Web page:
Dig Up the Dead
Burning House/King Bones

Mansions is the brainchild of Christopher Browder, a Kentucky native who recently relocated to the rainy city of Seattle, which, given his penchant for introspective songwriting, seems quite fitting. Dig Up the Dead is Mansions’ second album, and it’s pensive and emotional in a sort of “tears fall like raindrops” sort of way. That’s an exaggeration, sure, but Browder does kind of aim for a resurgence of Dashboard Confessional–era nostalgia and sensitivity.

The title track is formed around passionate guitar strumming, plaintive melodies, and slightly droning lyrics (“I don’t want to be me...”), though, for the most part, this isn’t exactly indicative of the rest of the album. Despite vocals drenched in distortion and touched with a hint of nasality, the rest of the record moves swiftly and excitingly through various subject matter, postulating everything from reckless living (“Not My Blood”) to dreams left unfulfilled and wasted life. The lyrics, like so many in the genre, verge on cliche, but they’re more substantive than merely unrequited love or the misery of being a hyper-sensitive youth in a cold world, etc.

Dig Up the Dead, however, is not without sincerity, nor is it entirely free of unrequited love songs. In fact, Browder has penned a brilliant one in “Call Me When It’s Over,” perhaps even out-writing and out-emoting Chris Carrabba himself. With affectingly sincere (i.e. lacking irony) lyrics like “God is dead and there are no good reasons I should sing, but I still do it anyway,” it’s hard not to appreciate Mansions’ chutzpah. I thought emo was effectively finished after the third or fourth wave in the mid-00s, but if Mansions is any indication, the genre could soon be buzzing again.
Jennifer Farmer

Meat Puppets

It’s fitting that Lollipop, the latest album by the Meat Puppets, begins with “Incomplete,” a song written by singer and guitarist Curt Kirkwood during the band’s formative years in the early ’80s. Lollipop, the third Meat Puppets album since the younger Kirkwood brother, Cris, reunited with the band in 2006, sounds like the product of a band that, while comfortable with its position in the musical landscape, isn’t content to rest on its past success.

Like the other “late” period Meat Puppets LPs, Lollipop lacks the drug-induced weirdness and sonic haphazardness that was characteristic of the band’s early work (especially the revered Meat Puppets II album). However, as opposed to 2009’s Sewn Together, which was a fairly straightforward rock record, the bulk of Lollipop emphasizes the country portion of the band’s distinctive psychedelic sound. Songs like “Baby Don’t” and “Town” showcase the Meat Puppets country roots in a way that meshes well with the smoother sound the group has sported as of late. Indeed, the album’s highlight, “The Spider and the Spaceship,” comes from this vein, marrying a melody reminiscent of “The Gambler” to some trademark burnt-out lyrics.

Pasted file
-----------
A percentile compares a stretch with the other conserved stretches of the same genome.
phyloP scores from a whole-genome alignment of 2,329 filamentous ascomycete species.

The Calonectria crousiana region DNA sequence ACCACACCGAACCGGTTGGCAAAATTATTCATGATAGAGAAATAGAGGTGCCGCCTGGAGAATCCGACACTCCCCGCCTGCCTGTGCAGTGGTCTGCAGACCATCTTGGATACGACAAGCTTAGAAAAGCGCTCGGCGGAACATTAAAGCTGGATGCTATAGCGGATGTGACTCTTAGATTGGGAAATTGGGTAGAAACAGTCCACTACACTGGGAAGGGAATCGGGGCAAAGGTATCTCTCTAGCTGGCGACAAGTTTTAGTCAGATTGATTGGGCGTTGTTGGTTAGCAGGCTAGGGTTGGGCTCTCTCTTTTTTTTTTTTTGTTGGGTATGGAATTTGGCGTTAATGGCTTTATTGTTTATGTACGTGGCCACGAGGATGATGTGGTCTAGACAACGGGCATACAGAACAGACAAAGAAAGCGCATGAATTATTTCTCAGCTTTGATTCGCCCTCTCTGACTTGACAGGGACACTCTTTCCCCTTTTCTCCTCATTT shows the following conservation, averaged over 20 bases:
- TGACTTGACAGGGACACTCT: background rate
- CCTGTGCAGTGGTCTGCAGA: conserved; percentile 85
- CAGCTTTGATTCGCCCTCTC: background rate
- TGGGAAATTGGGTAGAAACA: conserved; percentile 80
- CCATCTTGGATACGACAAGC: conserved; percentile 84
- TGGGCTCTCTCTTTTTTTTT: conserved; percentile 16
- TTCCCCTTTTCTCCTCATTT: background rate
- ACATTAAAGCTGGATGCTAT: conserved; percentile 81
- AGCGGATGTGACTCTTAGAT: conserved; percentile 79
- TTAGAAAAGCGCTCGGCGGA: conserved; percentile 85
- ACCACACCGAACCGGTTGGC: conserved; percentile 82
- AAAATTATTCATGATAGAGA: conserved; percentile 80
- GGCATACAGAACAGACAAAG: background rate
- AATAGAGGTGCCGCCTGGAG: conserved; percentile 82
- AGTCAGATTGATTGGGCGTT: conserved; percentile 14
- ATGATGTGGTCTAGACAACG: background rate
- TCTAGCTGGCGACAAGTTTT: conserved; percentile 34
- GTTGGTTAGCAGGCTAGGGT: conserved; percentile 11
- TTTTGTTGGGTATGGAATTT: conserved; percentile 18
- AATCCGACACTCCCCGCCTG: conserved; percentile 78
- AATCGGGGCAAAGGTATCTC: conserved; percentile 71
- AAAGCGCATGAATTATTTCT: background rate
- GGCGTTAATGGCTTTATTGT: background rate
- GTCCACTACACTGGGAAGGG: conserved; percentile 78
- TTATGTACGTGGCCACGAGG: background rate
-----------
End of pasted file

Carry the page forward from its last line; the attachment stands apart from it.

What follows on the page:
There are some maturely trippy rockers on here, such as “Hour of the Idiot” and “Way That It Are,” but these songs lack the freshness of the album’s country cuts. That’s not to say that the Meat Puppets only have one working gear left. The laidback pop-rock of “Damn Thing” proves otherwise, with a great hook that has Curt Kirkwood singing, “I don’t know a damn thing anyway.” That may be true, but when it comes to aging gracefully, the Meat Puppets sound like they know what they’re doing.
Ron Wadlinger

MP3: “Damn Thing”

The Kills
Blood Pressures

The Kills began as a lean, mean duo capable of creating songs at once feral and sultry, full of hip swagger and snarl. They were like the tougher yin to the White Stripes’ yang. Live, the two-piece (Jamie Hince on guitar and Alison Mosshart providing the bloodcurdling vocals) prowled the stage like caged animals, barely able to contain themselves. It was this bottled-up ferocity that was an undercurrent to exceptional records like Keep on Your Mean Side and No Wow.

In 2008, Midnight Boom took the pair in a new direction, with their once anemic approach now filled out with electronic sounds and things like groove and ambiance with which they had never bothered before. It was a good look for them and helped keep them from spinning their collective wheels. Blood Pressures seemingly attempts to continue the thought. Problem is the record seems undone, left soft when everything the Kills have done before bore a hardened sheen. This may have something to do with Hince paramour Kate Moss trashing the laptop containing the Kills’ work-in-progress a couple years ago or maybe Mosshart has been hanging out with Jack White (her collaborator in the Dead Weather) a bit too much. Whatever the reason, tracks like “Satellite” and “DNA” seem like half-hearted attempts to conjure their old tough-as-nails cadence, while laments like “Wild Charms” and “The Last Goodbye” are just laughable. The Kills have become a shadow of their former selves, unable to impress let alone draw blood.